Weekly Wire
Nashville Scene A Sense of Place

By Christopher Scribner

DECEMBER 15, 1997:  The Mississippi Delta has long fascinated Americans. In Dixie Rising, Peter Applebome notes that the region is "still such a presence that people always talk of going 'into the Delta' as if the place should have border guards and crossing gates." The Delta stands in counterpoint to many American ideals and expectations--it's rural, undeveloped, and poor. It has a timeless element too. And it is, to borrow the title of a book by historian James Cobb, "the most Southern place on earth."

For a place with such a prototypically Southern image, the Delta has a surprising past: It was not extensively settled by whites and African Americans until after the Civil War. Thus the region's racial and economic legacy, as well as its rich cultural history, do not date from the Old South or slavery but from sharecropping, tenant farming, and other traditions that marked the postwar South. This most Southern place has also nurtured a distinctive element of American culture, the blues. A homegrown combination of work songs, spirituals, and white folk music, the blues reflect the sorrow and the pride of the Delta's black population.

Bill Steber, a staff photographer for The Tennessean, has made more than 30 trips into the Delta since 1992, in an ongoing effort to document both the traditions and the practitioners of the blues. Sixty-two of his prints are currently on view in a stunning show at MTSU's Baldwin Photographic Gallery. The legendary bluesman Robert Johnson once sang, "I got stones in my pathway/And my road seems dark at night/I got a pain in my heart/It has taken my appetite." Steber, a lifelong blues fanatic, titled the show "Stones in My Pathway" after this song. The photographs on display mix portraits of blues players with moments from juke joints and rural vistas of the Delta.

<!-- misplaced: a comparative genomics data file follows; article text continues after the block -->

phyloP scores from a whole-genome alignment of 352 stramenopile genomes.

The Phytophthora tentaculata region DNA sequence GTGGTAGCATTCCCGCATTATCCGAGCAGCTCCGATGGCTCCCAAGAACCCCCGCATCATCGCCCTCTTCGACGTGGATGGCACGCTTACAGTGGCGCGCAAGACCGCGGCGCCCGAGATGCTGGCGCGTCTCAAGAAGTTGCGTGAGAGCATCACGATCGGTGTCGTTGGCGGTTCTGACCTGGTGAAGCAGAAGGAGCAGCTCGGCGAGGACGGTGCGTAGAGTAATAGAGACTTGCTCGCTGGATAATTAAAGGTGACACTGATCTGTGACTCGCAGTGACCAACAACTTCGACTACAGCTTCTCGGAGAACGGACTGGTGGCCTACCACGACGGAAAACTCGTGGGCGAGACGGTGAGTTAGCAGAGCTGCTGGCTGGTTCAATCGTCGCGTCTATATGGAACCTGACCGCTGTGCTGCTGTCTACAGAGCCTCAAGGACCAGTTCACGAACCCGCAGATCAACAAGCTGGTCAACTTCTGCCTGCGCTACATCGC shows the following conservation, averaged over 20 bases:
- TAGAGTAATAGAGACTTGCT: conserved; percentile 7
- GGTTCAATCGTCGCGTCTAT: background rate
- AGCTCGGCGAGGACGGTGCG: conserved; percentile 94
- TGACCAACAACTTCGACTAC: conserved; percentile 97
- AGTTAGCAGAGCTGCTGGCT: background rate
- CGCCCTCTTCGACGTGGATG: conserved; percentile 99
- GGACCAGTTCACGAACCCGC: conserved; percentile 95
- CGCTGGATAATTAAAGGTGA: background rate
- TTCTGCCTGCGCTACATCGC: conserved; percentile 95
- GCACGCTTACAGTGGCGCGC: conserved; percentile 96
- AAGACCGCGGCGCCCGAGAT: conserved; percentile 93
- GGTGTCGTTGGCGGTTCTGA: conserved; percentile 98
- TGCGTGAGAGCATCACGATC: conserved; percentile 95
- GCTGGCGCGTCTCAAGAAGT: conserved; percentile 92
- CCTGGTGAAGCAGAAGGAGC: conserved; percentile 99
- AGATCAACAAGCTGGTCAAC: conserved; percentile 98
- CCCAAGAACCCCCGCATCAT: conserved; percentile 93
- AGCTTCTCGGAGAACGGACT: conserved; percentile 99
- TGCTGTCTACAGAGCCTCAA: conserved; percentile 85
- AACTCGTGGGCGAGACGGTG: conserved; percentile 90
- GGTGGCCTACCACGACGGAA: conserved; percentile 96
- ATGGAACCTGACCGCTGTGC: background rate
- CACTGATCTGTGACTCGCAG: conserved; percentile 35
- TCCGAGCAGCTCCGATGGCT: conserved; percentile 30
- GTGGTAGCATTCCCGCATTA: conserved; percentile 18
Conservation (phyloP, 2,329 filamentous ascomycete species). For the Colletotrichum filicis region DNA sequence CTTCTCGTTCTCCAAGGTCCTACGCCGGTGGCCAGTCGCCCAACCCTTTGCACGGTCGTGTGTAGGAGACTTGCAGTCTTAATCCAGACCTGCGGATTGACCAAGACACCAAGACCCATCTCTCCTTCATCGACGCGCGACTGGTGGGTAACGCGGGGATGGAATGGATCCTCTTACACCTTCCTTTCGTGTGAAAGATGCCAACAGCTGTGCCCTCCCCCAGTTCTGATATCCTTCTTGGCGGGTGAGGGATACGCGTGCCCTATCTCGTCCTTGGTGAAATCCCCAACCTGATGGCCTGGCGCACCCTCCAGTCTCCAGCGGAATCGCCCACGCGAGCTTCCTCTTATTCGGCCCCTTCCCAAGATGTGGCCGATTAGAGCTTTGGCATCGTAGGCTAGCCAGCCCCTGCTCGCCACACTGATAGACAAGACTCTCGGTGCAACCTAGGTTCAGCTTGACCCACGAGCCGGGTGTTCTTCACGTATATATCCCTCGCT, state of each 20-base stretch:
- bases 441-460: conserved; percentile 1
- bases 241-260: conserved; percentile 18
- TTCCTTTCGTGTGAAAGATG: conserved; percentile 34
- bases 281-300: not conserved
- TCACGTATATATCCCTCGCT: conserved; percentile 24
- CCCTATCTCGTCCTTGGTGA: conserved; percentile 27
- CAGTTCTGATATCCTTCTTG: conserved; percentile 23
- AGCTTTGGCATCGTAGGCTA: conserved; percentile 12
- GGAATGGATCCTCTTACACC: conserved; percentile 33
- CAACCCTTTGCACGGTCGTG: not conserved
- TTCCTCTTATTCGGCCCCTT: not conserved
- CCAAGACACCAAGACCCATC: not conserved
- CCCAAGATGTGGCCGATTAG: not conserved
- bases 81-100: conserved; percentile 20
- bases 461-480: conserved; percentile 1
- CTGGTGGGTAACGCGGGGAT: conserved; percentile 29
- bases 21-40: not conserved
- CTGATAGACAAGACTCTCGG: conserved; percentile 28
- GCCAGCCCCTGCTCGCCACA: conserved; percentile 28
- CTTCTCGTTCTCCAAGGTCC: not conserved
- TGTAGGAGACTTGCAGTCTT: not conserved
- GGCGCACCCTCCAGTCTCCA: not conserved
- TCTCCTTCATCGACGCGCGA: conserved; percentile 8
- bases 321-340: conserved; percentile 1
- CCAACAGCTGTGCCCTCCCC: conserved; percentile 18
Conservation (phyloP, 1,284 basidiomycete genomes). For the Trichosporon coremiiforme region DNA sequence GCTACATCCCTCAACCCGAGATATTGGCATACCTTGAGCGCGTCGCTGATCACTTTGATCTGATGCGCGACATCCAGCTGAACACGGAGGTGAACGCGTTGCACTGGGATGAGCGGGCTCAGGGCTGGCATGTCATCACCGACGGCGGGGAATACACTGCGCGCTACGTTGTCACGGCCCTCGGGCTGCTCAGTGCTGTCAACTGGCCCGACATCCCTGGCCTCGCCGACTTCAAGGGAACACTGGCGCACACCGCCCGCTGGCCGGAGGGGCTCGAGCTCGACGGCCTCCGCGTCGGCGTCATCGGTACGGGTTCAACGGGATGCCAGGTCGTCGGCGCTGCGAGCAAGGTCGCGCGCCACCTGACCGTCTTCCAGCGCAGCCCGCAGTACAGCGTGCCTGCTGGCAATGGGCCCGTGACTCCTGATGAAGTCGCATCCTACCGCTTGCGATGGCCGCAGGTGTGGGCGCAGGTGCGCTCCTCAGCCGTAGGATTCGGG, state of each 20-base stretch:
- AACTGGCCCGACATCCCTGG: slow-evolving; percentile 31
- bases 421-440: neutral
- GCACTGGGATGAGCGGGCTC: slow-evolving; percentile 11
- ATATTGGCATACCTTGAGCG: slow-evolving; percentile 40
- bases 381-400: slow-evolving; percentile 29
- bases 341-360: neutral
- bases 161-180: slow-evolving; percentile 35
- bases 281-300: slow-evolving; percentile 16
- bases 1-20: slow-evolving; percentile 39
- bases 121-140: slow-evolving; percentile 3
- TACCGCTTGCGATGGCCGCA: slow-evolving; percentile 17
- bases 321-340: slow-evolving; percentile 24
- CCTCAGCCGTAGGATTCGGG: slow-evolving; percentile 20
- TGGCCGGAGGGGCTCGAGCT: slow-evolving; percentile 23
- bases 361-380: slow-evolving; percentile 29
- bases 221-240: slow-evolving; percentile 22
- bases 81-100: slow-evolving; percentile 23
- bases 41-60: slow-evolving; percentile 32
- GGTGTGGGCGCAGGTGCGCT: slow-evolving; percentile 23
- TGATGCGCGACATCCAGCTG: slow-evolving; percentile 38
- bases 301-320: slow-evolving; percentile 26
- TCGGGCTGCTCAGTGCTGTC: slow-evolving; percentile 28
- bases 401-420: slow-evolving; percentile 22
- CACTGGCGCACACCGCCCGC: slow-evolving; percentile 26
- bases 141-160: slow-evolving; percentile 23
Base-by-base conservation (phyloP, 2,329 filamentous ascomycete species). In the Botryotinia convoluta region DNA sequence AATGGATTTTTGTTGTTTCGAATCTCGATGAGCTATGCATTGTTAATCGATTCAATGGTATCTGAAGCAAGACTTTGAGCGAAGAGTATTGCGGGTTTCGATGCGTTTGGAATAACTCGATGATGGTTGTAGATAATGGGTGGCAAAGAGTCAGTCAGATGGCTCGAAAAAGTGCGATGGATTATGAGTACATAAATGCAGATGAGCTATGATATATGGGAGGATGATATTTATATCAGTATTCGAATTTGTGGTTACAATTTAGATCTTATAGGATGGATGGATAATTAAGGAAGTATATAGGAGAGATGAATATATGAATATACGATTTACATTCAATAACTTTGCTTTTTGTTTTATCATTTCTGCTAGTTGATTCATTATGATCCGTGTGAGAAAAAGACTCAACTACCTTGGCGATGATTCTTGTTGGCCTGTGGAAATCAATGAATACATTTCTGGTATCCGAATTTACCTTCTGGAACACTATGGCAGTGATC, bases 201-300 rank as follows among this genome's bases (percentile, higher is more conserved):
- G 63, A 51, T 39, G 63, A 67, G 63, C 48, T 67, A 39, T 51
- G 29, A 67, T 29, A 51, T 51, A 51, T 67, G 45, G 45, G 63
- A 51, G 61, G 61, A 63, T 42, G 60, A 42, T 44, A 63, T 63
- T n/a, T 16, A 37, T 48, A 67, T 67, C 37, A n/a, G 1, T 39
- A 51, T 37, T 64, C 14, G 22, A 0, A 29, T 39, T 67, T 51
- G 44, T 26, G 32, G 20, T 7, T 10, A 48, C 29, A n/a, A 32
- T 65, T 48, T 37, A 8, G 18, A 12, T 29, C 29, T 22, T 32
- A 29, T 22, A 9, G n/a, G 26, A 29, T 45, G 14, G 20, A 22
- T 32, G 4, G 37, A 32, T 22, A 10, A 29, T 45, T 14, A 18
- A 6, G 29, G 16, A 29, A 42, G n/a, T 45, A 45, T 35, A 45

Steber says he wants to capture the cultural context of the blues, a context that has begun to vanish in the wake of the growing homogenization of American culture. "The purpose of my photographs," he explains, "is to answer the question, 'Why did the blues come from this area?' This was once one of the country's pure cultural meccas, and I want to record what's left of the remnants of the old culture before it's changed or altered irrevocably." Steber's work does convey the relationship between the Delta's people and contemporary blues; however, he has just begun to place the music in its cultural context.

All 62 of the plainly framed black-and-white photographs include spare descriptive titles, such as "Cotton," "Baptism," "Parchman Band," "Jimmy and Friend," "Jukin' at Thompson Grocery," and "Sun Session Music Man Mose Vinson." The simplicity of the titles plays off the full range of contrasts in each picture and the resonant emotional chords that many of the images evoke.

"Stones in My Pathway" has two parts, although it is not formally divided as such: one group of photos is a study in people, while the other is a study in place. The exhibit includes 34 portraits, most of them posed, although Steber also mixes in candid shots of musicians at work. Most of these portraits have a spontaneous feel, even as the photographer utilizes a vast array of techniques to convey the personalities of his subjects. Steber says he shot some of his subjects up to eight times in an attempt to capture their true character.


Delta rhythm
Bluesman David Johnson, one of the Bill Steber images on view in "Stones in My Pathway" at MTSU's Baldwin Photographic Gallery.